Before your children are school-age, connecting with your kids is simple. However, as each child begins kindergarten, it’s easy to begin shifting your focus from connection to the educational aspects of homeschooling. At HomeSchool ThinkTank, we have a saying, “Connection Before Curriculum.”
This article and podcast episode come straight from my heart. My name is Jackie, and I’m the founder of HomeSchool ThinkTank. This story is about a time when I failed as a mother.
It’s not easy to share experiences like this. However, I think this is an important lesson to share because it can make or break your homeschooling journey. Before I share my failures though, let me share what I did right.
When Connection Before Curriculum Came Easily
When my children were young, I think I was an outstanding mom.
I read to my kids multiple times a day, did arts and crafts with them, and met other moms and kids at the children’s museum for playdates. I sat on the floor and played with my kids. We ran and played in the backyard together.
Nearly every week, we went on fun and educational outings that included activities like going to the park, swimming, visiting museums, exploring the library, and more.
While my kids were generally having a great time, they were learning nearly all of the time.
Homeschooling My Kindergarten Age Child
What do children do when they turn five years old?
In most states and in many countries around the world, the magical age of five is when children begin compulsory schooling. If homeschooling is legal where you live, then you are fortunate to have the choice to educate your children from home.
When my oldest daughter turned five, I didn’t send her to school. I had known for years that I would homeschool my children when they reached school age.
I bought curriculum for my daughter because that’s how children are educated in school. Isn’t that how children learn? Isn’t that what good homeschooling parents do?
While in my heart I wanted to unschool my kids, I couldn’t bring myself to completely use that approach. As a product of the public education system, I had been well-trained and understood what school should look like. We started our daughter’s Kindergarten year with math and reading curricula. With other subject areas, we used a variety of other homeschooling methods.
Focusing on Curriculum
As a homeschooling mom, I felt pressure to do school at home. So, subject by subject, I began adding more and more curricula to my children’s day.
Education began to shift from being a natural and everyday part of life to being curriculum based.
Since our routine now had this doing school component to it, I thought it made sense to get my three-year-old in the habit of doing school, too. I bought her workbooks and wanted her to work on them a little each day.
Gradually, my focus began to shift from connecting, learning, and having fun with my kids, to having them complete various curricula.
I was so focused on making sure my kids checked all the boxes and did all the curriculum that we might not take time to go to Grandma’s house or get together with friends. Before my oldest daughter was school-age, these were things that we did multiple times a week.
What Happens When Curriculum Comes First?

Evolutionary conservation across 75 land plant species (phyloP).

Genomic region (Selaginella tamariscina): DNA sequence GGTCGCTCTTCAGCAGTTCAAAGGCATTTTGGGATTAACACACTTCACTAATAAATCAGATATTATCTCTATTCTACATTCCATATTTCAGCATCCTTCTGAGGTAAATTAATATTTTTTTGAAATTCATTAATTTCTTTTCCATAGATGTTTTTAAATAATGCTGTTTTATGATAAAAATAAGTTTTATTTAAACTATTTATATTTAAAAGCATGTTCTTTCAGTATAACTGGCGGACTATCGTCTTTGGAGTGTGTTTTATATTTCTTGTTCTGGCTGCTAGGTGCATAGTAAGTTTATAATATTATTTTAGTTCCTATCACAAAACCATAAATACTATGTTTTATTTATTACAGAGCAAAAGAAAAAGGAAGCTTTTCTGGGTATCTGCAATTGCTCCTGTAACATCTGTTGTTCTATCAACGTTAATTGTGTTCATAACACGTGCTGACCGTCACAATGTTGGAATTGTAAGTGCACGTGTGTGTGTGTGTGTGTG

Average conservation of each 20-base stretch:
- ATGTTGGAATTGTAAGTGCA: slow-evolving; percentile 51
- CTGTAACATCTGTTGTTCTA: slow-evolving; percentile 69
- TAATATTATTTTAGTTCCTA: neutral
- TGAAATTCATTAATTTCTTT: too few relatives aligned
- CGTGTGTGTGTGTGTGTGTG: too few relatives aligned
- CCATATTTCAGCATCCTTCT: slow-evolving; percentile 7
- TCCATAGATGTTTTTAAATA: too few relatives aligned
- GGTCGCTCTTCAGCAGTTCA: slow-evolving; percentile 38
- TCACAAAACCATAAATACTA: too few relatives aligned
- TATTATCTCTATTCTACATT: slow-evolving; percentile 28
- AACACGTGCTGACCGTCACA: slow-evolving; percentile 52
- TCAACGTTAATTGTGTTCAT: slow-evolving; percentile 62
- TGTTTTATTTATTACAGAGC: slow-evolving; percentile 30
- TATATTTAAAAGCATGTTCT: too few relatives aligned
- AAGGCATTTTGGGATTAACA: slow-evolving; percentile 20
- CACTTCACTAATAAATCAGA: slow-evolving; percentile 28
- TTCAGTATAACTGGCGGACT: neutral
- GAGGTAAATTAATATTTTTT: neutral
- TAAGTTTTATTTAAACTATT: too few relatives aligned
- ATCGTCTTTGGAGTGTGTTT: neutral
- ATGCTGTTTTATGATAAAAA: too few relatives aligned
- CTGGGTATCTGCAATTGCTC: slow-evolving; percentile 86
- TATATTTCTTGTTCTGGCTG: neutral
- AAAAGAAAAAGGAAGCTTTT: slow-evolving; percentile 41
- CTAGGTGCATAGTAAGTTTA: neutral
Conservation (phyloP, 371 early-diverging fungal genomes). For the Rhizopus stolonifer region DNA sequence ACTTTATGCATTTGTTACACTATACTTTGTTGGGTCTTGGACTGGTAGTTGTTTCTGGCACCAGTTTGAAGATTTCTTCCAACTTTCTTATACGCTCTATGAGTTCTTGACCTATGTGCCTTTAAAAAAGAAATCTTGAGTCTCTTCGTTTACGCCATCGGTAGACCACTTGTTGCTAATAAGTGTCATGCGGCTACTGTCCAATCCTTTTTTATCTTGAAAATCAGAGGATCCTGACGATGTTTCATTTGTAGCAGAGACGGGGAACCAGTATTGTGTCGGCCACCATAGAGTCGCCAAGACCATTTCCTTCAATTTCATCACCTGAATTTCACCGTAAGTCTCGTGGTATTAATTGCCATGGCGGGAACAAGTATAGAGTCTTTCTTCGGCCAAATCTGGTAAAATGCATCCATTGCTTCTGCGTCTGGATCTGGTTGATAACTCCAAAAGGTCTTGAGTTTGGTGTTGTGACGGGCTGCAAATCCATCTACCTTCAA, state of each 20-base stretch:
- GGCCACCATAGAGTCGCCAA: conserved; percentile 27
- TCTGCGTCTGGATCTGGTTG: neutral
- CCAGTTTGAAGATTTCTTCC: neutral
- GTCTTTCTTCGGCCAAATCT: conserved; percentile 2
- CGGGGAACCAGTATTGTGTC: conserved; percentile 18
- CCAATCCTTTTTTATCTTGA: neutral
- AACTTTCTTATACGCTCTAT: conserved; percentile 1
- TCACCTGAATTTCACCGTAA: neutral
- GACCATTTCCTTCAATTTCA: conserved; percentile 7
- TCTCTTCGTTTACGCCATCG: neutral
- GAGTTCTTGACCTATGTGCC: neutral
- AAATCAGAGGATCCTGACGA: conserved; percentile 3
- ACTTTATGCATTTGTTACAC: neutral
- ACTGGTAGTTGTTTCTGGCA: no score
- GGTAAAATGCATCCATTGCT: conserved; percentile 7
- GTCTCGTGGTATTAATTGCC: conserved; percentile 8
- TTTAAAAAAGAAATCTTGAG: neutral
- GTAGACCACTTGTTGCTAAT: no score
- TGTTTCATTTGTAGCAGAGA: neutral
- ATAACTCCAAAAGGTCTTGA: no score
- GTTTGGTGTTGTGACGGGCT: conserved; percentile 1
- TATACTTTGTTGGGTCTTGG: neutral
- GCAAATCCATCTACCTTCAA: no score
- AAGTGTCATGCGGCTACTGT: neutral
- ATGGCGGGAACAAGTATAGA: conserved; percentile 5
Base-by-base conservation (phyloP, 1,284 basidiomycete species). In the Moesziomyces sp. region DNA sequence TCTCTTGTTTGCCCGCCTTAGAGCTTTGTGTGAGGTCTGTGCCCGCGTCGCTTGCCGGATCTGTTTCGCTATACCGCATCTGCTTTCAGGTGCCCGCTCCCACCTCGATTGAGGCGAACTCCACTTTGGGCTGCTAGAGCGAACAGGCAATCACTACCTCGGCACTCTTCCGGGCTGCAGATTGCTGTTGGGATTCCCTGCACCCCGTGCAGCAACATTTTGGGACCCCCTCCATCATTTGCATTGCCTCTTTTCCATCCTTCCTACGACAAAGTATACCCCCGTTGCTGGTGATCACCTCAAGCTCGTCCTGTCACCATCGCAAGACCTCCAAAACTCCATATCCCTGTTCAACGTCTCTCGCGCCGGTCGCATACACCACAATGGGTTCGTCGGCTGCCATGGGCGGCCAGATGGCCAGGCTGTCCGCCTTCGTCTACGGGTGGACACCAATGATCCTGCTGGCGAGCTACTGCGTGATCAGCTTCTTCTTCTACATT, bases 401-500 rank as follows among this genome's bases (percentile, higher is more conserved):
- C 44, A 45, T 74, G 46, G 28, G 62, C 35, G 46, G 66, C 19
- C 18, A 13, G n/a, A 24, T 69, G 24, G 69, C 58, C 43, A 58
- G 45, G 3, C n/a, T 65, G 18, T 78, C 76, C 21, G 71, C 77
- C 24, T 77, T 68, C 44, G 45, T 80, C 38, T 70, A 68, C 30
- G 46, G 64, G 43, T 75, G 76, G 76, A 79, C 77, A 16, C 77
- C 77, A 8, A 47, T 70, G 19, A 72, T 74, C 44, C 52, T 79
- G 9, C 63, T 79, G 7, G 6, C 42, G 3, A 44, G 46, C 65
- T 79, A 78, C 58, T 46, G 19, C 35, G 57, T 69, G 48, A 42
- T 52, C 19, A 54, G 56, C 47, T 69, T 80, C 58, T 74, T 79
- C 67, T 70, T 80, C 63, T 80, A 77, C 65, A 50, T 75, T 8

So, how did focusing on curriculum over connection work out?
Not very well.
It lead to tears as I tried to teach my children how to diagram sentences and learn concepts that they weren’t ready to learn.
Let me ask you, “When was the last time you diagrammed a sentence?” I can tell you, I write nearly daily, and I never – ever – diagram sentences.
If you are a grammar geek, you can probably tell that I don’t diagram my sentences. But for the rest of you, I believe that I write well enough to make my point.
Taking (some) Teaching Out of My Hands
Over time, I realized that I had focused on curriculum to the point of damaging my relationship with my children. As a result, I began prioritizing my connection with my children again.
During difficult moments of homeschooling, I would think to myself, “Connection before curriculum.” Where I consistently had challenges teaching my children, I found other ways for them to learn. After all, the point was for my kids to learn, not for me to be the teacher of everything.
While adjusting our approach to education worked for my oldest, my relationship with my youngest child was severely strained. In fact, our relationship was so delicate that I could not imagine homeschooling her one more day.
A Transition to Private School (for one child)
It was August, and the school year had just begun.
With the devastating realization and acceptance that homeschooling was not working for my youngest child, we found a good private school and enrolled her.
Along with enrolling our daughter in private school, I asked a trusted confidant for a recommendation to a therapist. I quickly scheduled our first appointment.
Family Therapy: Focusing on Connecting with My Child
What did our therapist focus on?
You guessed it.
He told me not to help my daughter with her homework.
I asked, “What if my husband is out of town?” His response was, “She does it on her own, or she doesn’t do it.”
I couldn’t believe it. Did he really want me to let her just skip the homework???
If necessary, absolutely.
Our therapist believed that the relationship between my daughter and me was more important than her homework.
He was right. How was I going to teach my daughter if she was upset and I was tense?
When I stopped to think about this, I realized that when my daughter was agitated, she wasn’t learning what I was teaching.
Each and every week, our entire family went to therapy.
Over time, it became abundantly clear that our therapist’s number one goal was to help me re-establish my connection with our youngest daughter.
A Transition Back to Homeschooling
We likely would have kept our youngest daughter in school, but factors beyond our control were happening at her school, so we cautiously returned to homeschooling our youngest daughter.
When we returned to homeschooling, my number one goal was to maintain and improve my relationship with my daughter.
Again, “Connection before curriculum” was my mantra.
What I’ve Learned from Homeschooling My Kids and Sending One Child to Private School
As a homeschooling family, we’ve had ups, and we’ve had downs. However, if there is one overarching lesson that I’ve learned, it’s that your connection with your child must come first.
As a child, I went to public school. Like most people who are products of the public education system, I had been very well-socialized to believe that schooling equals education. It has taken me years to unravel the belief system that I grew up with.
I now see a distinct line between education and schooling. In fact, I prefer to call the public education system by a different name. I call it the public schooling system.
There are many ways for children to learn, and your home school does not need to resemble a public school classroom.
While it is important for your children to learn and be educated, in my opinion, schooling is not important.
Why I Shared This With You